Wednesday, 8 August 2012

An American Vocation

We have received an email asking our advice.  The sender has given us permission to discuss his email here on the blog.  Here is the email, slightly edited to protect the identity of the sender, for style and to correct a few typos:
Dear Monk,
I am a 30 year old Greek Orthodox student in the United States. I have experienced a strange set of circumstances which have made me try to get closer to God and Christ. Lately I feel as if I am being called to live a monastic life, away from the evils of this world, which I forsake anyway. In truth I find no pleasure in life, not only because of the day-to-day struggle of the outside world but also because of the struggle inside myself. At times I feel as if I should be spending my days praising God and Christ for all they have done for me. Currently I am torn.  A big part of me wants to become a monk, to grow spiritually and to give up everything I have to follow Christ to try to obtain salvation and heaven. The other part of me, the one attached to things, is the part of me that wants to finish college, start a career and family and have lots of children. I guess that part of me doubts; it doubts that if I give everything up Christ will save me and allow me to go to Heaven (again, these past 2 years I have experienced bad things spiritually). It’s as if that part of me feels as if I am not loved by God or I wronged God so much that I am beyond forgiveness and repentance (I know it sounds weird). Furthermore, if I do become a monk, the question arises, am I doing it for his glory or for working towards my own salvation (a more selfish reason)? I know and understand that God knows us inside and out, our motives as well as everything else.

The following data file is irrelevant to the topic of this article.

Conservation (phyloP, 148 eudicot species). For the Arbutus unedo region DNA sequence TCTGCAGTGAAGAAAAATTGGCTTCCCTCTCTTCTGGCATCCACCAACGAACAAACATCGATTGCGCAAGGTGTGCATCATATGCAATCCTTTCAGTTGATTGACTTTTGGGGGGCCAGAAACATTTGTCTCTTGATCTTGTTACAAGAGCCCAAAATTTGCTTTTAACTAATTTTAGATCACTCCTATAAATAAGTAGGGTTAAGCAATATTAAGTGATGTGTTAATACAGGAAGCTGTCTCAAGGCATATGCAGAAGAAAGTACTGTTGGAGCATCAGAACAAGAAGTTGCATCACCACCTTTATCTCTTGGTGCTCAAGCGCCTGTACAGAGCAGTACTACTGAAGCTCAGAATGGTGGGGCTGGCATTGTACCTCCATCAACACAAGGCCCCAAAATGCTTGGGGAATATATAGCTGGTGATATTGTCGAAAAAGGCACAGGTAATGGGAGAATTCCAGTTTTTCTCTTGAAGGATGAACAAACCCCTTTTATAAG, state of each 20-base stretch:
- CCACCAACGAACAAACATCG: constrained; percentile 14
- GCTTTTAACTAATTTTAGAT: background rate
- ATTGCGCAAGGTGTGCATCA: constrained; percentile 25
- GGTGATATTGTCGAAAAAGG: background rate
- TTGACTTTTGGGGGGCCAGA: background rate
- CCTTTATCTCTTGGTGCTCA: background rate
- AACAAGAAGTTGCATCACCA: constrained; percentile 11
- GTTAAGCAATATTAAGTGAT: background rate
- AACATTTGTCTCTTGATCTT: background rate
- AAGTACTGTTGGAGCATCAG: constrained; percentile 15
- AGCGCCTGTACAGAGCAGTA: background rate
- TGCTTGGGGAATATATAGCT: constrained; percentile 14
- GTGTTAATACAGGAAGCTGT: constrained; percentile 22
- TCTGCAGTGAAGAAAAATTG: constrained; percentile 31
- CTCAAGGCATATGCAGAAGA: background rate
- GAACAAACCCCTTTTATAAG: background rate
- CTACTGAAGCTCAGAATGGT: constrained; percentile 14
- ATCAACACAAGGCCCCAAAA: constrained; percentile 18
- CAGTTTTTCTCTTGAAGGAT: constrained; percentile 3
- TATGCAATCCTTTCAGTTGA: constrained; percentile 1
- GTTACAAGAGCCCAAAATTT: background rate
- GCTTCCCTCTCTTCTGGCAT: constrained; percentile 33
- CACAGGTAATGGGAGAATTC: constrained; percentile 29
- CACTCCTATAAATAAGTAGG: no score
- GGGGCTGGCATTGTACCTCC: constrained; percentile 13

I was wondering if you could shed some light on what being and living as an orthodox monk is like. There is a monastery nearby that I was planning on visiting as well as talking to my priest about monasticism. Whatever I decide to do I just want to find some joy in it not only for myself but for God.
Thank you for your time and I look forward to hearing from you.
Yannis Papadopoulos (not a real name)
There are a number of issues here but the main issue is the nature of the monastic vocation, especially in the context of sin.
Yannis doesn’t tell us a lot about himself but he does have a priest that he can go to for confession and counselling.  He is not disconnected from the Greek Orthodox community in his home town.  He does seem to have had some unspecified spiritual problems in the last two years; we take this to mean that there have been some sins.  So, hoping that we are reading the situation right, let’s look at the monastic vocation.
First of all, in the Ladder of Divine Ascent St John of Sinai gives three possible reasons for someone to become a monastic.  These are the three possible legitimate reasons that God respects.  The first is love of God; the second is the reward in Heaven; and the third is fear of God because of sin.  St John accepts these three reasons and says that all other reasons are absurd.  St John says that a man who becomes a monk for love of God is like a runner who once he has warmed up runs even faster; whereas the man who becomes a monk for the reward is like the mule or donkey tethered to the pole and made to walk in a circle around the pole so as to separate the wheat from the chaff in the harvest under its feet; and whereas the man who becomes a monk because of fear (it is understood, because of previous sins) is like incense that starts out fragrant and ends as smoke: that is, such vocations peter out.
Now, so that Yannis can understand that sin per se does not either prevent a monastic vocation or impose the model of the man of fear who peters out like incense, he should read Elder Sophrony (Sakharov’s) book called St Silouan the Athonite.  Before he went to Mt Athos St Silouan fathered a child out of wedlock (God arranged that the child be taken care of so that Silouan could go to Mt Athos without any obligation to remain in the world to care for the child).  It is evident from his biography that although he had sinned St Silouan became a monk out of love for God.  It is also evident that after a vision of the risen Christ in the Russian Monastery of St Panteleimon (Mount Athos), St Silouan was seriously troubled by visitations from demons for 17 years—demons that were visible to him.  He was reduced to the edge of despair—and who wouldn’t be?  It was only through the Grace of God that he was able to survive spiritually.  This is a serious, serious struggle.